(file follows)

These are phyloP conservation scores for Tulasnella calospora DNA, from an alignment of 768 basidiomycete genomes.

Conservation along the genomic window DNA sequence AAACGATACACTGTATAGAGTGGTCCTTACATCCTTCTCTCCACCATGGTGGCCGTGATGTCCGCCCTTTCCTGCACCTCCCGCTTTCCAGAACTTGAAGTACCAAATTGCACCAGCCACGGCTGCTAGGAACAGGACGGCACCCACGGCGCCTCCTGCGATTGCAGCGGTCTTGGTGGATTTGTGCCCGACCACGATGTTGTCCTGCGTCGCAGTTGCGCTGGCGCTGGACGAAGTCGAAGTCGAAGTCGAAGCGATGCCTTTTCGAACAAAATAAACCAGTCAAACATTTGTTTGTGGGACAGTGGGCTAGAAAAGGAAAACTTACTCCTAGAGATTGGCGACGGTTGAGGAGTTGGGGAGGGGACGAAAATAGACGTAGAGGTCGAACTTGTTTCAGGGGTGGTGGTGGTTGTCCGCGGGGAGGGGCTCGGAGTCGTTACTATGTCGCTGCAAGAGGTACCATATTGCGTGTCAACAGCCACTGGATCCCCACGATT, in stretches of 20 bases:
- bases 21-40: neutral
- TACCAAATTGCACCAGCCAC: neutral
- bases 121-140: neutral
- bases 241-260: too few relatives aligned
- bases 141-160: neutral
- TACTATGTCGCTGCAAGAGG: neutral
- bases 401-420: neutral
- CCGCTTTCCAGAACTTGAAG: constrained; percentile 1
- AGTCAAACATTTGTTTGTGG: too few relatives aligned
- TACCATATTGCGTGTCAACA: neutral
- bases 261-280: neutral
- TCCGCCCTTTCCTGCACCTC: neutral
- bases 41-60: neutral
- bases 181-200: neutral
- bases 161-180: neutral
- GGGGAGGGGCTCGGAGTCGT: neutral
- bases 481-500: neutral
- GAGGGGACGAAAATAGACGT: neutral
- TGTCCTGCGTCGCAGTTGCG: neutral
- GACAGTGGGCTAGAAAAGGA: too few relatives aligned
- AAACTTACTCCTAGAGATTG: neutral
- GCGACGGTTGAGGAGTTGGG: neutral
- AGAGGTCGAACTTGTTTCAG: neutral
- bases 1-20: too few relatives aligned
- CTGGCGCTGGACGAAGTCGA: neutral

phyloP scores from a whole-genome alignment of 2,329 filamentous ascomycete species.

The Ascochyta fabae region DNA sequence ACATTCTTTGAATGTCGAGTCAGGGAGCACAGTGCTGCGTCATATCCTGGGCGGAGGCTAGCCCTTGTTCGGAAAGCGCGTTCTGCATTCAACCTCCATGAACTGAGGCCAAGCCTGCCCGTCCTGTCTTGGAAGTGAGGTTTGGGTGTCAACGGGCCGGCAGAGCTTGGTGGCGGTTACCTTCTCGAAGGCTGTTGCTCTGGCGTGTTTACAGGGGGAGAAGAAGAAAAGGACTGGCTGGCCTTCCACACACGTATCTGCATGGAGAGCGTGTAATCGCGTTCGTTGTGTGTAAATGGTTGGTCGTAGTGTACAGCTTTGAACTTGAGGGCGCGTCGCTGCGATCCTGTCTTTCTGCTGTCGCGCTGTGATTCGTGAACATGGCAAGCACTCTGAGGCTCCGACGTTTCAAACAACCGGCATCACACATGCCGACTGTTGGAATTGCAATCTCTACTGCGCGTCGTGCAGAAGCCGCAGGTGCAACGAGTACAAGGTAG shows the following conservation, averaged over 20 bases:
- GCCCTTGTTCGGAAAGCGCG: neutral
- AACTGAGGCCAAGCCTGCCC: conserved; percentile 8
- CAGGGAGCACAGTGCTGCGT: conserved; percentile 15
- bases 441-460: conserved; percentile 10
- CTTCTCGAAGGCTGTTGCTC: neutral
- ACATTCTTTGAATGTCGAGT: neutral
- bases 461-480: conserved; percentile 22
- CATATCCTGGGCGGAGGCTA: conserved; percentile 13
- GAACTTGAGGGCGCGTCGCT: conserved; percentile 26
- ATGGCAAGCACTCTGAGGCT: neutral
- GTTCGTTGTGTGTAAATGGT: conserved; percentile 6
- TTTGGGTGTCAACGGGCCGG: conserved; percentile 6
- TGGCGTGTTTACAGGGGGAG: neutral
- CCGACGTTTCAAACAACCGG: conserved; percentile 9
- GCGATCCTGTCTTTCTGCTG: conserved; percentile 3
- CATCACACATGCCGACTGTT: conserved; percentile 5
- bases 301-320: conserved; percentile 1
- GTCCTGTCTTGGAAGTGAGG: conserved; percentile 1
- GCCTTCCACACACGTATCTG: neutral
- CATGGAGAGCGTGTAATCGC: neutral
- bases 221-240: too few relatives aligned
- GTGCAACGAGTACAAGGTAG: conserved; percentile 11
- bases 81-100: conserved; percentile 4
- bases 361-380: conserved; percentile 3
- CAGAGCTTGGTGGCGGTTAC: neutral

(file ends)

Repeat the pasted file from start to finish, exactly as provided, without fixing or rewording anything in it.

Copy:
These are phyloP conservation scores for Tulasnella calospora DNA, from an alignment of 768 basidiomycete genomes.

Conservation along the genomic window DNA sequence AAACGATACACTGTATAGAGTGGTCCTTACATCCTTCTCTCCACCATGGTGGCCGTGATGTCCGCCCTTTCCTGCACCTCCCGCTTTCCAGAACTTGAAGTACCAAATTGCACCAGCCACGGCTGCTAGGAACAGGACGGCACCCACGGCGCCTCCTGCGATTGCAGCGGTCTTGGTGGATTTGTGCCCGACCACGATGTTGTCCTGCGTCGCAGTTGCGCTGGCGCTGGACGAAGTCGAAGTCGAAGTCGAAGCGATGCCTTTTCGAACAAAATAAACCAGTCAAACATTTGTTTGTGGGACAGTGGGCTAGAAAAGGAAAACTTACTCCTAGAGATTGGCGACGGTTGAGGAGTTGGGGAGGGGACGAAAATAGACGTAGAGGTCGAACTTGTTTCAGGGGTGGTGGTGGTTGTCCGCGGGGAGGGGCTCGGAGTCGTTACTATGTCGCTGCAAGAGGTACCATATTGCGTGTCAACAGCCACTGGATCCCCACGATT, in stretches of 20 bases:
- bases 21-40: neutral
- TACCAAATTGCACCAGCCAC: neutral
- bases 121-140: neutral
- bases 241-260: too few relatives aligned
- bases 141-160: neutral
- TACTATGTCGCTGCAAGAGG: neutral
- bases 401-420: neutral
- CCGCTTTCCAGAACTTGAAG: constrained; percentile 1
- AGTCAAACATTTGTTTGTGG: too few relatives aligned
- TACCATATTGCGTGTCAACA: neutral
- bases 261-280: neutral
- TCCGCCCTTTCCTGCACCTC: neutral
- bases 41-60: neutral
- bases 181-200: neutral
- bases 161-180: neutral
- GGGGAGGGGCTCGGAGTCGT: neutral
- bases 481-500: neutral
- GAGGGGACGAAAATAGACGT: neutral
- TGTCCTGCGTCGCAGTTGCG: neutral
- GACAGTGGGCTAGAAAAGGA: too few relatives aligned
- AAACTTACTCCTAGAGATTG: neutral
- GCGACGGTTGAGGAGTTGGG: neutral
- AGAGGTCGAACTTGTTTCAG: neutral
- bases 1-20: too few relatives aligned
- CTGGCGCTGGACGAAGTCGA: neutral

phyloP scores from a whole-genome alignment of 2,329 filamentous ascomycete species.

The Ascochyta fabae region DNA sequence ACATTCTTTGAATGTCGAGTCAGGGAGCACAGTGCTGCGTCATATCCTGGGCGGAGGCTAGCCCTTGTTCGGAAAGCGCGTTCTGCATTCAACCTCCATGAACTGAGGCCAAGCCTGCCCGTCCTGTCTTGGAAGTGAGGTTTGGGTGTCAACGGGCCGGCAGAGCTTGGTGGCGGTTACCTTCTCGAAGGCTGTTGCTCTGGCGTGTTTACAGGGGGAGAAGAAGAAAAGGACTGGCTGGCCTTCCACACACGTATCTGCATGGAGAGCGTGTAATCGCGTTCGTTGTGTGTAAATGGTTGGTCGTAGTGTACAGCTTTGAACTTGAGGGCGCGTCGCTGCGATCCTGTCTTTCTGCTGTCGCGCTGTGATTCGTGAACATGGCAAGCACTCTGAGGCTCCGACGTTTCAAACAACCGGCATCACACATGCCGACTGTTGGAATTGCAATCTCTACTGCGCGTCGTGCAGAAGCCGCAGGTGCAACGAGTACAAGGTAG shows the following conservation, averaged over 20 bases:
- GCCCTTGTTCGGAAAGCGCG: neutral
- AACTGAGGCCAAGCCTGCCC: conserved; percentile 8
- CAGGGAGCACAGTGCTGCGT: conserved; percentile 15
- bases 441-460: conserved; percentile 10
- CTTCTCGAAGGCTGTTGCTC: neutral
- ACATTCTTTGAATGTCGAGT: neutral
- bases 461-480: conserved; percentile 22
- CATATCCTGGGCGGAGGCTA: conserved; percentile 13
- GAACTTGAGGGCGCGTCGCT: conserved; percentile 26
- ATGGCAAGCACTCTGAGGCT: neutral
- GTTCGTTGTGTGTAAATGGT: conserved; percentile 6
- TTTGGGTGTCAACGGGCCGG: conserved; percentile 6
- TGGCGTGTTTACAGGGGGAG: neutral
- CCGACGTTTCAAACAACCGG: conserved; percentile 9
- GCGATCCTGTCTTTCTGCTG: conserved; percentile 3
- CATCACACATGCCGACTGTT: conserved; percentile 5
- bases 301-320: conserved; percentile 1
- GTCCTGTCTTGGAAGTGAGG: conserved; percentile 1
- GCCTTCCACACACGTATCTG: neutral
- CATGGAGAGCGTGTAATCGC: neutral
- bases 221-240: too few relatives aligned
- GTGCAACGAGTACAAGGTAG: conserved; percentile 11
- bases 81-100: conserved; percentile 4
- bases 361-380: conserved; percentile 3
- CAGAGCTTGGTGGCGGTTAC: neutral